A presidential campaign is a wide minefield of dangerous questions for candidates and their handlers. The tests of common knowledge are always risky. How many houses do you own? How much does a loaf of bread cost? If you love public schools so much, how come you sent your children to private ones?

Voters are not policy experts, but they know the difference between a serious answer and a dodge. The Islamic State reigns in madness over a land mass in Iraq and Syria that is bigger than Great Britain. We want to know what a candidate will do as president to confront the IS threat.

Intelligence services, still the object of considerable skepticism after blundering on whether Saddam Hussein possessed weapons of mass destruction, cannot agree even on how many soldiers are in the IS army. We do know, however, that thousands of Iraqi soldiers fled advancing IS troops, leaving behind another trove of sophisticated military equipment for IS to use.

Secretary of State John Kerry and White House representatives are channeling Vietnam-era defense secretary Robert McNamara with their magical theory of brutal setbacks masquerading as advances. Voters will expect candidates to inject some realism. Dubious drug huckster and former Arkansas Gov. Mike Huckabee will not be able to claim he’ll reverse IS gains like he did diabetes.

There’s a lot more than Iraq to address. Is chlorine gas a chemical weapon? President Barack Obama danced around this at the Gulf Cooperation Council summit this month. Do we go to war over that elusive red line?

Knowing how to identify and support a legitimate democratic movement in an oppressed nation, for example, requires more than a quip. It’s not enough to point out the Obama administration’s failures. Tell that town meeting of serious New Hampshire primary voters what you’d do as president.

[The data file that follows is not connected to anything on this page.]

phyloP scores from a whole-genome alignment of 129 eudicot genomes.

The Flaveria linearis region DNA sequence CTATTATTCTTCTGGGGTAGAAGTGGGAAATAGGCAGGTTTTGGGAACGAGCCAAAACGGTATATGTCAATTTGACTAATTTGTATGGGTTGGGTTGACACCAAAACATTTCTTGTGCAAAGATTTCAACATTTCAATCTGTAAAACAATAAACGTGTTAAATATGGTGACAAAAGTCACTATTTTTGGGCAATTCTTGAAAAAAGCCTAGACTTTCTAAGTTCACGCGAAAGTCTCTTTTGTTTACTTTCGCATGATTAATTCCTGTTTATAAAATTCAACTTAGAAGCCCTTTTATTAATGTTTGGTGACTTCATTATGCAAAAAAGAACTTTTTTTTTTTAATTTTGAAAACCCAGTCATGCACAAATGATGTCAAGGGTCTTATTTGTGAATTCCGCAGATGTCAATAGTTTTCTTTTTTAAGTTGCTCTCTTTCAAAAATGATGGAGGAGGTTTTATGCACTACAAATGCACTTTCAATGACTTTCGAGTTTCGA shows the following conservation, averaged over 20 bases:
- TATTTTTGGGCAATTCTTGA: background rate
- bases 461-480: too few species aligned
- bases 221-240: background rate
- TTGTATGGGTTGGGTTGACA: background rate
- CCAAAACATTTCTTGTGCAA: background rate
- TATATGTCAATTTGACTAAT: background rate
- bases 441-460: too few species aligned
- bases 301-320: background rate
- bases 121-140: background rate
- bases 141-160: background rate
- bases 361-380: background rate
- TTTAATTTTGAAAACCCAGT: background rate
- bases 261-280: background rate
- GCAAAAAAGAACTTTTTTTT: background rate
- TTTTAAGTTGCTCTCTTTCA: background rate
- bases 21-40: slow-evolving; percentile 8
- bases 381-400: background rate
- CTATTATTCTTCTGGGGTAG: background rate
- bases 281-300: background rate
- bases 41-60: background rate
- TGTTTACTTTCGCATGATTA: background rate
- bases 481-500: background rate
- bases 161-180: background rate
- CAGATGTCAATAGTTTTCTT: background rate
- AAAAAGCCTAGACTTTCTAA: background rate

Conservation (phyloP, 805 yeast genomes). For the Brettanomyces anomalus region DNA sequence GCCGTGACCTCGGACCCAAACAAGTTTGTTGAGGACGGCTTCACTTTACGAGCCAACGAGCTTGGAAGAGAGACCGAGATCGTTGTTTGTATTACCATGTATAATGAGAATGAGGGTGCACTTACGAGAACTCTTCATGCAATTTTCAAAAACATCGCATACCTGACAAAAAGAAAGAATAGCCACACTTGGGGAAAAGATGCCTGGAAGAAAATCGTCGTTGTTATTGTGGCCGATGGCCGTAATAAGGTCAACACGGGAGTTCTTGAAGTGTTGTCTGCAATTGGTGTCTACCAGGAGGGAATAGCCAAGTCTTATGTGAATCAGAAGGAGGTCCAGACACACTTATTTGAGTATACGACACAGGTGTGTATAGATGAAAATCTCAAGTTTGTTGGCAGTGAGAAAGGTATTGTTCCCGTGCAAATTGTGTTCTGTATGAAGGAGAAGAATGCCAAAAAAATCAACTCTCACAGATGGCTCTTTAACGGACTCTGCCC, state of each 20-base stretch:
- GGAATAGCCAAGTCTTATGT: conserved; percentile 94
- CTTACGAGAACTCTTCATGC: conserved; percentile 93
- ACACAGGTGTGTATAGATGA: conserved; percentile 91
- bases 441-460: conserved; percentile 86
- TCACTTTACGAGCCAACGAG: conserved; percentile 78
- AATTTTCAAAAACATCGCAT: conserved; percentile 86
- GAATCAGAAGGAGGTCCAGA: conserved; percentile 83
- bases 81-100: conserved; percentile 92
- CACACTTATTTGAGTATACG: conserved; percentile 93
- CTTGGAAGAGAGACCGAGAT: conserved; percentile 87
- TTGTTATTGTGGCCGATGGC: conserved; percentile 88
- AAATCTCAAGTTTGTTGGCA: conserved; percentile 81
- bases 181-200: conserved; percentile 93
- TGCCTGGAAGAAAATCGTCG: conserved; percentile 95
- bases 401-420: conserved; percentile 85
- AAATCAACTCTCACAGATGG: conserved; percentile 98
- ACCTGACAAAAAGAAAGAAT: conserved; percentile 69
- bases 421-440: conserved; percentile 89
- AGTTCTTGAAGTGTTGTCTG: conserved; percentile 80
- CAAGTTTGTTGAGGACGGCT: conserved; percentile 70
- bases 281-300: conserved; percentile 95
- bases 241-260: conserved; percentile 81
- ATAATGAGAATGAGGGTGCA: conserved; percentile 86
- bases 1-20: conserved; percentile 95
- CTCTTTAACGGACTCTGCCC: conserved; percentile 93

The Russian reset has failed. We know that. Taking a swing at Hillary Clinton over her role in it is not a complete answer. Would you send more weapons into Ukraine? How much business do we conduct with regimes peppered with unsavory characters in high office? That’s an essay question.

How do you cope with a popular pope who embraces the communist dictator of Cuba but refuses to meet with the gentle and freedom loving Dalai Lama? North Korea appears to be getting closer to having small nuclear warheads that it can deliver to a target. There’s no quip for that, Sen. Lindsey Graham.

For five uncomfortable days, Jeb Bush offered multiple confused answers on whether knowing what we know now he would have gone into Iraq in 2003. Another extended public display of befuddlement like that and Bush could find clever Carly Fiorina overtaking him in some surveys.

Foreign policy messes are covered with Hillary Clinton’s fingerprints. They are among the issues keeping her isolated in affluent Chappaqua, N.Y. Republican hopefuls can’t hide. Responding to the public’s appetite for candid answers is both risk of failure and opportunity for victory.

Kevin Rennie is a lawyer and former state legislator in Connecticut. He has been a columnist with the Hartford Courant for more than a decade.

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